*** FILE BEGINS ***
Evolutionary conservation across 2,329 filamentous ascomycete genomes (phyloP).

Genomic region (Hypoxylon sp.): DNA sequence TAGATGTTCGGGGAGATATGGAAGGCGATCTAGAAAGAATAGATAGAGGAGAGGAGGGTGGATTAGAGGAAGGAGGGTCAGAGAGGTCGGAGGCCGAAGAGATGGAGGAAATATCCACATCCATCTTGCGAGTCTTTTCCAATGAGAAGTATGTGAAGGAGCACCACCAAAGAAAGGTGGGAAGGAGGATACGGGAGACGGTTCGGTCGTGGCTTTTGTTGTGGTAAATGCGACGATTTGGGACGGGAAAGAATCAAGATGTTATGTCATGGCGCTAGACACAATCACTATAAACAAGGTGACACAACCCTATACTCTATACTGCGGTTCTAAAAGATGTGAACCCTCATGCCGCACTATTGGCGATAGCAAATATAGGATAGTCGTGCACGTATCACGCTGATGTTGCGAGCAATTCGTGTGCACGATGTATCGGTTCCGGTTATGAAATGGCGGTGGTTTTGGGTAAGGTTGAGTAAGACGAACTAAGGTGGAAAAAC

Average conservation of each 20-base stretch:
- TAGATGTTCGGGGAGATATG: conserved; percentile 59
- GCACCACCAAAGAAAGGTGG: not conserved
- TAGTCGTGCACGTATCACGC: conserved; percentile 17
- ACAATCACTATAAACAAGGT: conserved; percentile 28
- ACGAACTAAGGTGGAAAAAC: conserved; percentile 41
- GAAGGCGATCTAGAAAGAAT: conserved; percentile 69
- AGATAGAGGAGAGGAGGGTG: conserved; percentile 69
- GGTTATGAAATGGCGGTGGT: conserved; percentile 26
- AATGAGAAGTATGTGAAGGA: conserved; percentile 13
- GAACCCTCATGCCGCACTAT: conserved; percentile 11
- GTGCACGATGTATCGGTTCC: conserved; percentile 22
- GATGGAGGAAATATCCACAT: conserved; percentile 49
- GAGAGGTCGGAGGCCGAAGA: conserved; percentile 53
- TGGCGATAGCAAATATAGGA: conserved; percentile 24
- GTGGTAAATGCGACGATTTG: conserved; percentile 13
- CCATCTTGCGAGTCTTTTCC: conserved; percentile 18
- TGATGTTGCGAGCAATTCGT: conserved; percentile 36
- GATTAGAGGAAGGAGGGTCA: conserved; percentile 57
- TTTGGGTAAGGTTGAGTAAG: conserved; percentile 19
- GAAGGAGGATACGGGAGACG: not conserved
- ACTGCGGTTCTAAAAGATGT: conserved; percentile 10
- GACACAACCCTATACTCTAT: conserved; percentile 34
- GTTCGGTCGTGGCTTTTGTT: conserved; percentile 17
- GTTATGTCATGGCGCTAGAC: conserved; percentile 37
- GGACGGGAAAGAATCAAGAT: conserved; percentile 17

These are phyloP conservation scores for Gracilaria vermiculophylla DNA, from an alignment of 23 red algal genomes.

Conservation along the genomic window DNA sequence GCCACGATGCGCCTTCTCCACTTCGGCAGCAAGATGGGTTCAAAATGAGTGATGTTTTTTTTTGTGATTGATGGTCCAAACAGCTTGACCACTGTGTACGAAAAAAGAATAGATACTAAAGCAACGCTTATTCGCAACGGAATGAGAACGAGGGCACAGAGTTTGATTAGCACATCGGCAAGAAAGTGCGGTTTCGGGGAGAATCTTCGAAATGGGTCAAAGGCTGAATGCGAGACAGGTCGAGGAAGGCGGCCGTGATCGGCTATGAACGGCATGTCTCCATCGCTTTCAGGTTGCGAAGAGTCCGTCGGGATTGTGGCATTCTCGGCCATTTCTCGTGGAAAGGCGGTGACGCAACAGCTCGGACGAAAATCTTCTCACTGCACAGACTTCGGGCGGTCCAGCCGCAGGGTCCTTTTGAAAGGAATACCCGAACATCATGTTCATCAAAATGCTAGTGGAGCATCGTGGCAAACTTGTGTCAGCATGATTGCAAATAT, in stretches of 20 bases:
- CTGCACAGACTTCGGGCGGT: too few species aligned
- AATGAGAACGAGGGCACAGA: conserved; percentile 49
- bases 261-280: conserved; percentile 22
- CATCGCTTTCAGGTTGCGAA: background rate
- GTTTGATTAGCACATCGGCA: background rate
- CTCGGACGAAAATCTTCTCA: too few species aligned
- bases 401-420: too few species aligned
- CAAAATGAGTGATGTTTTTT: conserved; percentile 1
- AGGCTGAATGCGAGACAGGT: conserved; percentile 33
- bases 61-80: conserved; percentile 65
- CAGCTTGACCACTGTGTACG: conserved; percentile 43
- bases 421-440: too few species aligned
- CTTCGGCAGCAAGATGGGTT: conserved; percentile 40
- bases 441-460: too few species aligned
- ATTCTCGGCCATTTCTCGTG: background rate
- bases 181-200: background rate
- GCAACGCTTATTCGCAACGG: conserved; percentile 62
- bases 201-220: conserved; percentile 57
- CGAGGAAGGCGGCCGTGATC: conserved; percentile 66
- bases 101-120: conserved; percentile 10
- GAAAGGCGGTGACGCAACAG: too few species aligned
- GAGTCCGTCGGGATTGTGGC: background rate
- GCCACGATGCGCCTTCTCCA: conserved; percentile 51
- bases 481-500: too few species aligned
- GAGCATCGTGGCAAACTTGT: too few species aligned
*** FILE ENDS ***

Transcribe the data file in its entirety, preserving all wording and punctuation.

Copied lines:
Evolutionary conservation across 2,329 filamentous ascomycete genomes (phyloP).

Genomic region (Hypoxylon sp.): DNA sequence TAGATGTTCGGGGAGATATGGAAGGCGATCTAGAAAGAATAGATAGAGGAGAGGAGGGTGGATTAGAGGAAGGAGGGTCAGAGAGGTCGGAGGCCGAAGAGATGGAGGAAATATCCACATCCATCTTGCGAGTCTTTTCCAATGAGAAGTATGTGAAGGAGCACCACCAAAGAAAGGTGGGAAGGAGGATACGGGAGACGGTTCGGTCGTGGCTTTTGTTGTGGTAAATGCGACGATTTGGGACGGGAAAGAATCAAGATGTTATGTCATGGCGCTAGACACAATCACTATAAACAAGGTGACACAACCCTATACTCTATACTGCGGTTCTAAAAGATGTGAACCCTCATGCCGCACTATTGGCGATAGCAAATATAGGATAGTCGTGCACGTATCACGCTGATGTTGCGAGCAATTCGTGTGCACGATGTATCGGTTCCGGTTATGAAATGGCGGTGGTTTTGGGTAAGGTTGAGTAAGACGAACTAAGGTGGAAAAAC

Average conservation of each 20-base stretch:
- TAGATGTTCGGGGAGATATG: conserved; percentile 59
- GCACCACCAAAGAAAGGTGG: not conserved
- TAGTCGTGCACGTATCACGC: conserved; percentile 17
- ACAATCACTATAAACAAGGT: conserved; percentile 28
- ACGAACTAAGGTGGAAAAAC: conserved; percentile 41
- GAAGGCGATCTAGAAAGAAT: conserved; percentile 69
- AGATAGAGGAGAGGAGGGTG: conserved; percentile 69
- GGTTATGAAATGGCGGTGGT: conserved; percentile 26
- AATGAGAAGTATGTGAAGGA: conserved; percentile 13
- GAACCCTCATGCCGCACTAT: conserved; percentile 11
- GTGCACGATGTATCGGTTCC: conserved; percentile 22
- GATGGAGGAAATATCCACAT: conserved; percentile 49
- GAGAGGTCGGAGGCCGAAGA: conserved; percentile 53
- TGGCGATAGCAAATATAGGA: conserved; percentile 24
- GTGGTAAATGCGACGATTTG: conserved; percentile 13
- CCATCTTGCGAGTCTTTTCC: conserved; percentile 18
- TGATGTTGCGAGCAATTCGT: conserved; percentile 36
- GATTAGAGGAAGGAGGGTCA: conserved; percentile 57
- TTTGGGTAAGGTTGAGTAAG: conserved; percentile 19
- GAAGGAGGATACGGGAGACG: not conserved
- ACTGCGGTTCTAAAAGATGT: conserved; percentile 10
- GACACAACCCTATACTCTAT: conserved; percentile 34
- GTTCGGTCGTGGCTTTTGTT: conserved; percentile 17
- GTTATGTCATGGCGCTAGAC: conserved; percentile 37
- GGACGGGAAAGAATCAAGAT: conserved; percentile 17

These are phyloP conservation scores for Gracilaria vermiculophylla DNA, from an alignment of 23 red algal genomes.

Conservation along the genomic window DNA sequence GCCACGATGCGCCTTCTCCACTTCGGCAGCAAGATGGGTTCAAAATGAGTGATGTTTTTTTTTGTGATTGATGGTCCAAACAGCTTGACCACTGTGTACGAAAAAAGAATAGATACTAAAGCAACGCTTATTCGCAACGGAATGAGAACGAGGGCACAGAGTTTGATTAGCACATCGGCAAGAAAGTGCGGTTTCGGGGAGAATCTTCGAAATGGGTCAAAGGCTGAATGCGAGACAGGTCGAGGAAGGCGGCCGTGATCGGCTATGAACGGCATGTCTCCATCGCTTTCAGGTTGCGAAGAGTCCGTCGGGATTGTGGCATTCTCGGCCATTTCTCGTGGAAAGGCGGTGACGCAACAGCTCGGACGAAAATCTTCTCACTGCACAGACTTCGGGCGGTCCAGCCGCAGGGTCCTTTTGAAAGGAATACCCGAACATCATGTTCATCAAAATGCTAGTGGAGCATCGTGGCAAACTTGTGTCAGCATGATTGCAAATAT, in stretches of 20 bases:
- CTGCACAGACTTCGGGCGGT: too few species aligned
- AATGAGAACGAGGGCACAGA: conserved; percentile 49
- bases 261-280: conserved; percentile 22
- CATCGCTTTCAGGTTGCGAA: background rate
- GTTTGATTAGCACATCGGCA: background rate
- CTCGGACGAAAATCTTCTCA: too few species aligned
- bases 401-420: too few species aligned
- CAAAATGAGTGATGTTTTTT: conserved; percentile 1
- AGGCTGAATGCGAGACAGGT: conserved; percentile 33
- bases 61-80: conserved; percentile 65
- CAGCTTGACCACTGTGTACG: conserved; percentile 43
- bases 421-440: too few species aligned
- CTTCGGCAGCAAGATGGGTT: conserved; percentile 40
- bases 441-460: too few species aligned
- ATTCTCGGCCATTTCTCGTG: background rate
- bases 181-200: background rate
- GCAACGCTTATTCGCAACGG: conserved; percentile 62
- bases 201-220: conserved; percentile 57
- CGAGGAAGGCGGCCGTGATC: conserved; percentile 66
- bases 101-120: conserved; percentile 10
- GAAAGGCGGTGACGCAACAG: too few species aligned
- GAGTCCGTCGGGATTGTGGC: background rate
- GCCACGATGCGCCTTCTCCA: conserved; percentile 51
- bases 481-500: too few species aligned
- GAGCATCGTGGCAAACTTGT: too few species aligned